RIYADH, 25 October — The Federal Bureau of Investigation in the United States
yesterday arrested a Saudi student, Khaled Sami Hussein, 22, who is studying
computer science in a Santa Monica college. He was picked up from the campus and
no reason has been given for the arrest.
His stepfather Muhammad Al-Reefi said that Khaled had called him up two days
ago and said that several Saudi students, some his friends, had been arrested
and later released after interrogations. “And he too feared being arrested as he
(Khaled) had seen plainclothes police following him for some days now,” Al-Reefi
Khaled went to the Saudi consulate in Los Angeles and expressed his fears to
officials there. They told him not to worry and if at all the US authorities
took him in, then it would be only a routine matter and advised him to cooperate
with the police.
Two days ago Khaled ran to his college when he saw his stalkers trying to
catch him. He thought they were some Arab bashers. When he arrived at the
college the police arrested him and they have set a bail of $500,000 for his
release, said Al-Reefi. The embassy has appointed an attorney to defend Khaled.
Al-Reefi denied that Khaled had any connection with the suspected hijackers or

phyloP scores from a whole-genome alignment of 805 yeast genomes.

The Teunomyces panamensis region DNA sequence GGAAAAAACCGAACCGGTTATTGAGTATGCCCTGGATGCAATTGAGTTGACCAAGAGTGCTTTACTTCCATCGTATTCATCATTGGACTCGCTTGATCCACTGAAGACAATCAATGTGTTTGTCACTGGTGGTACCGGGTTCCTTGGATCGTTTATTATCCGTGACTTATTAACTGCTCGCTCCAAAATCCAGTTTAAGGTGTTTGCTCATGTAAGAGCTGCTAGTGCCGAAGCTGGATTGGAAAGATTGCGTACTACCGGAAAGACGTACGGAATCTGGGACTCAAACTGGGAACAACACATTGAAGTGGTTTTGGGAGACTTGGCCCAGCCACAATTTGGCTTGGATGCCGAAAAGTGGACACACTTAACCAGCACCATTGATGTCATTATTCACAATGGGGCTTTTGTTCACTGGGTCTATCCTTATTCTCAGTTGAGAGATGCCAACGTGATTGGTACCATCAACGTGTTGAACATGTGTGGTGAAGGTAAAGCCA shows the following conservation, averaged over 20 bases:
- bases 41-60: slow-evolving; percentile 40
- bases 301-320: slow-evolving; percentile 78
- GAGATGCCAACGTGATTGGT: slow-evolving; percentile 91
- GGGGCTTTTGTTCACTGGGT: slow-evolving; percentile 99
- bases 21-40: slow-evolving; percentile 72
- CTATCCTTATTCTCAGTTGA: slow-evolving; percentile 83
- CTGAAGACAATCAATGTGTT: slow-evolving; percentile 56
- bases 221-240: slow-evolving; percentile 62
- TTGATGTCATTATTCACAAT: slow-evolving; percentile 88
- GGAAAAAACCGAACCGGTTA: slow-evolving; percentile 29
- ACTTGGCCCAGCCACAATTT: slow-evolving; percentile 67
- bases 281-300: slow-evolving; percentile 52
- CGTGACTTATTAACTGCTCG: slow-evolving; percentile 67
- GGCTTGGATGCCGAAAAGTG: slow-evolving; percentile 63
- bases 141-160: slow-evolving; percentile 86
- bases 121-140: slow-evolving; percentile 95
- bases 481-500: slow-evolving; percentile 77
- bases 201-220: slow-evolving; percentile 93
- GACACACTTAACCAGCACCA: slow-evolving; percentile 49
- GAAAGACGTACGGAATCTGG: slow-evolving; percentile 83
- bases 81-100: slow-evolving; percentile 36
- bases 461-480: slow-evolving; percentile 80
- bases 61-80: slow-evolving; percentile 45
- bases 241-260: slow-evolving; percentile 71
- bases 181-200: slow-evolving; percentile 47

any other terrorists.
Meanwhile, the central bank of the United Arab Emirates admitted yesterday
that about $100,000 transferred from the state to Florida could be linked to the
Sept. 11 suicide hijackers.
Central Bank Governor Sultan ibn Nasser Al-Suwaidi said the money went from
an exchange house in the emirate of Sharjah to a bank in Florida. “There were
some transfers of money last year and this year,” he said, and when pressed for
details added there had been four transactions over six months last year and
But he did not disclose the name of the exchange house or the exact amount
involved. The Los Angeles Times has reported that two of the suspected
hijackers, Muhammad Atta and Marwan Al-Shehhi, the latter a UAE national, held
bank accounts with Citibank and HSBC in the UAE before going to the United
Suwaidi told a press conference that if the United States had granted visas
to the pair to allow them to follow training courses there, the UAE should not
be blamed for dealing with them. Several Arab suspects are believed to have
undergone flight training in Florida. However, as Al-Suwaidi sought to distance
the UAE from any wrongdoing, the press conference ended in confusion. The names
of the suspicious accounts in the local branches of Citibank and HSBC were only
similar to the names of the hijackers, Al-Suwaidi said.